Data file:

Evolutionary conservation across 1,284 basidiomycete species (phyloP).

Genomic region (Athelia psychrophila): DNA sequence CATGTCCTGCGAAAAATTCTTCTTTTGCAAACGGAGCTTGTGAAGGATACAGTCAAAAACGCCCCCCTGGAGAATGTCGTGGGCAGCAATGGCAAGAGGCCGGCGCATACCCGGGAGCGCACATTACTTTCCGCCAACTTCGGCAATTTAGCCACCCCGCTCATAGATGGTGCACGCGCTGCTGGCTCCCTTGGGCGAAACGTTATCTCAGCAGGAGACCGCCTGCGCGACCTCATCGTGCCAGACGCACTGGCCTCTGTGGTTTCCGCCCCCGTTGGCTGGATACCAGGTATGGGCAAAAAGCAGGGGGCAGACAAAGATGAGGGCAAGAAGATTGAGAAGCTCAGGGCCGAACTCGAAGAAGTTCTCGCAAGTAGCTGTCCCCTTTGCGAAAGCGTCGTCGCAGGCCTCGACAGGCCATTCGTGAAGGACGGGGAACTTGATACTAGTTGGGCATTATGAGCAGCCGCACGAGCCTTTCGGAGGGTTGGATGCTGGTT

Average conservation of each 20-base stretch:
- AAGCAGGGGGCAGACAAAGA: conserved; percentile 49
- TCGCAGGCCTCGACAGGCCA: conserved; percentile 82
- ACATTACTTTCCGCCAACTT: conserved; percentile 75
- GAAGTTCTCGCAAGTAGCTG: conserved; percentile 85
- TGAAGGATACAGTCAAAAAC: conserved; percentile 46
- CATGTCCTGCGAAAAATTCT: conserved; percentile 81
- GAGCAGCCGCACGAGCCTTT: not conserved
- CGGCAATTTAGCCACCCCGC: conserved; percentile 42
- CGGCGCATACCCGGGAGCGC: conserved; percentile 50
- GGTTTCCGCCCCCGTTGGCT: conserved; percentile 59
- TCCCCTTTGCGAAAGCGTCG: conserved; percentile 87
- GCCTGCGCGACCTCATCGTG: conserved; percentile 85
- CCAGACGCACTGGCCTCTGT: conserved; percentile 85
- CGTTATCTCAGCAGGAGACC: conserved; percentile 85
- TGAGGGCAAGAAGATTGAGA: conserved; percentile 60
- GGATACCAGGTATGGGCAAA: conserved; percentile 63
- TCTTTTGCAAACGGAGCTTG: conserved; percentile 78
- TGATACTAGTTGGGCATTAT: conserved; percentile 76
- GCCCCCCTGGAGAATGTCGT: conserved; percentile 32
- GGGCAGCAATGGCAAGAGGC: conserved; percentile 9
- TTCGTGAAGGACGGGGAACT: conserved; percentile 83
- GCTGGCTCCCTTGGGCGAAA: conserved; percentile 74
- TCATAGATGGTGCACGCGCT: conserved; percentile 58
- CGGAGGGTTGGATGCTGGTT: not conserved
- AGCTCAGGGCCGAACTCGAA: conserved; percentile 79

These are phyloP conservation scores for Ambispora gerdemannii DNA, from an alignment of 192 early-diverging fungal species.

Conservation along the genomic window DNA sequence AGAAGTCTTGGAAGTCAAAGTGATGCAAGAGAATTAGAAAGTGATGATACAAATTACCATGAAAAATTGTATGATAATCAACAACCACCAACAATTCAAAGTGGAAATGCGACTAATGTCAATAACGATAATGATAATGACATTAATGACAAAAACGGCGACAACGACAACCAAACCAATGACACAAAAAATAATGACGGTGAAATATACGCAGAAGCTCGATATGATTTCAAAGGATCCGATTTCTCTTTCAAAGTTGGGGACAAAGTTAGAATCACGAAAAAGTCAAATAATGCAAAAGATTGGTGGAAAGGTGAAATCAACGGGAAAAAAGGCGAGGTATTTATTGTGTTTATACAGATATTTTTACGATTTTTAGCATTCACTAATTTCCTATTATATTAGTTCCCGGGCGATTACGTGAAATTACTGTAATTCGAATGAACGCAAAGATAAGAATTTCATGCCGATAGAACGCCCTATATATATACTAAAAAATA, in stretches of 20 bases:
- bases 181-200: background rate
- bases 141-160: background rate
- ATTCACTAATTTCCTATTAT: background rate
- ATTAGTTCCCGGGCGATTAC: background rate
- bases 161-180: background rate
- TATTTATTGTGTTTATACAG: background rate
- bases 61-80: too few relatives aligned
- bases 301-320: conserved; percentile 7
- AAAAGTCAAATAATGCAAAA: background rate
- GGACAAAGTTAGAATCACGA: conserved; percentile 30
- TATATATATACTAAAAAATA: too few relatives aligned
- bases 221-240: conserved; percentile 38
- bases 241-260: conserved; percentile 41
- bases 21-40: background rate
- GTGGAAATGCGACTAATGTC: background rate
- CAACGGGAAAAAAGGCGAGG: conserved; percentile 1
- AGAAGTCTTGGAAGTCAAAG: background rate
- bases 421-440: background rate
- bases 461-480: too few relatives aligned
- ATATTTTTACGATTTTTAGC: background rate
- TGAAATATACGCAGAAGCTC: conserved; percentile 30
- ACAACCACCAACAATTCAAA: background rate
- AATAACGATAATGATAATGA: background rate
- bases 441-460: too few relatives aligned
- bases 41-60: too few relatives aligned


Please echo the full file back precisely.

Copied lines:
Evolutionary conservation across 1,284 basidiomycete species (phyloP).

Genomic region (Athelia psychrophila): DNA sequence CATGTCCTGCGAAAAATTCTTCTTTTGCAAACGGAGCTTGTGAAGGATACAGTCAAAAACGCCCCCCTGGAGAATGTCGTGGGCAGCAATGGCAAGAGGCCGGCGCATACCCGGGAGCGCACATTACTTTCCGCCAACTTCGGCAATTTAGCCACCCCGCTCATAGATGGTGCACGCGCTGCTGGCTCCCTTGGGCGAAACGTTATCTCAGCAGGAGACCGCCTGCGCGACCTCATCGTGCCAGACGCACTGGCCTCTGTGGTTTCCGCCCCCGTTGGCTGGATACCAGGTATGGGCAAAAAGCAGGGGGCAGACAAAGATGAGGGCAAGAAGATTGAGAAGCTCAGGGCCGAACTCGAAGAAGTTCTCGCAAGTAGCTGTCCCCTTTGCGAAAGCGTCGTCGCAGGCCTCGACAGGCCATTCGTGAAGGACGGGGAACTTGATACTAGTTGGGCATTATGAGCAGCCGCACGAGCCTTTCGGAGGGTTGGATGCTGGTT

Average conservation of each 20-base stretch:
- AAGCAGGGGGCAGACAAAGA: conserved; percentile 49
- TCGCAGGCCTCGACAGGCCA: conserved; percentile 82
- ACATTACTTTCCGCCAACTT: conserved; percentile 75
- GAAGTTCTCGCAAGTAGCTG: conserved; percentile 85
- TGAAGGATACAGTCAAAAAC: conserved; percentile 46
- CATGTCCTGCGAAAAATTCT: conserved; percentile 81
- GAGCAGCCGCACGAGCCTTT: not conserved
- CGGCAATTTAGCCACCCCGC: conserved; percentile 42
- CGGCGCATACCCGGGAGCGC: conserved; percentile 50
- GGTTTCCGCCCCCGTTGGCT: conserved; percentile 59
- TCCCCTTTGCGAAAGCGTCG: conserved; percentile 87
- GCCTGCGCGACCTCATCGTG: conserved; percentile 85
- CCAGACGCACTGGCCTCTGT: conserved; percentile 85
- CGTTATCTCAGCAGGAGACC: conserved; percentile 85
- TGAGGGCAAGAAGATTGAGA: conserved; percentile 60
- GGATACCAGGTATGGGCAAA: conserved; percentile 63
- TCTTTTGCAAACGGAGCTTG: conserved; percentile 78
- TGATACTAGTTGGGCATTAT: conserved; percentile 76
- GCCCCCCTGGAGAATGTCGT: conserved; percentile 32
- GGGCAGCAATGGCAAGAGGC: conserved; percentile 9
- TTCGTGAAGGACGGGGAACT: conserved; percentile 83
- GCTGGCTCCCTTGGGCGAAA: conserved; percentile 74
- TCATAGATGGTGCACGCGCT: conserved; percentile 58
- CGGAGGGTTGGATGCTGGTT: not conserved
- AGCTCAGGGCCGAACTCGAA: conserved; percentile 79

These are phyloP conservation scores for Ambispora gerdemannii DNA, from an alignment of 192 early-diverging fungal species.

Conservation along the genomic window DNA sequence AGAAGTCTTGGAAGTCAAAGTGATGCAAGAGAATTAGAAAGTGATGATACAAATTACCATGAAAAATTGTATGATAATCAACAACCACCAACAATTCAAAGTGGAAATGCGACTAATGTCAATAACGATAATGATAATGACATTAATGACAAAAACGGCGACAACGACAACCAAACCAATGACACAAAAAATAATGACGGTGAAATATACGCAGAAGCTCGATATGATTTCAAAGGATCCGATTTCTCTTTCAAAGTTGGGGACAAAGTTAGAATCACGAAAAAGTCAAATAATGCAAAAGATTGGTGGAAAGGTGAAATCAACGGGAAAAAAGGCGAGGTATTTATTGTGTTTATACAGATATTTTTACGATTTTTAGCATTCACTAATTTCCTATTATATTAGTTCCCGGGCGATTACGTGAAATTACTGTAATTCGAATGAACGCAAAGATAAGAATTTCATGCCGATAGAACGCCCTATATATATACTAAAAAATA, in stretches of 20 bases:
- bases 181-200: background rate
- bases 141-160: background rate
- ATTCACTAATTTCCTATTAT: background rate
- ATTAGTTCCCGGGCGATTAC: background rate
- bases 161-180: background rate
- TATTTATTGTGTTTATACAG: background rate
- bases 61-80: too few relatives aligned
- bases 301-320: conserved; percentile 7
- AAAAGTCAAATAATGCAAAA: background rate
- GGACAAAGTTAGAATCACGA: conserved; percentile 30
- TATATATATACTAAAAAATA: too few relatives aligned
- bases 221-240: conserved; percentile 38
- bases 241-260: conserved; percentile 41
- bases 21-40: background rate
- GTGGAAATGCGACTAATGTC: background rate
- CAACGGGAAAAAAGGCGAGG: conserved; percentile 1
- AGAAGTCTTGGAAGTCAAAG: background rate
- bases 421-440: background rate
- bases 461-480: too few relatives aligned
- ATATTTTTACGATTTTTAGC: background rate
- TGAAATATACGCAGAAGCTC: conserved; percentile 30
- ACAACCACCAACAATTCAAA: background rate
- AATAACGATAATGATAATGA: background rate
- bases 441-460: too few relatives aligned
- bases 41-60: too few relatives aligned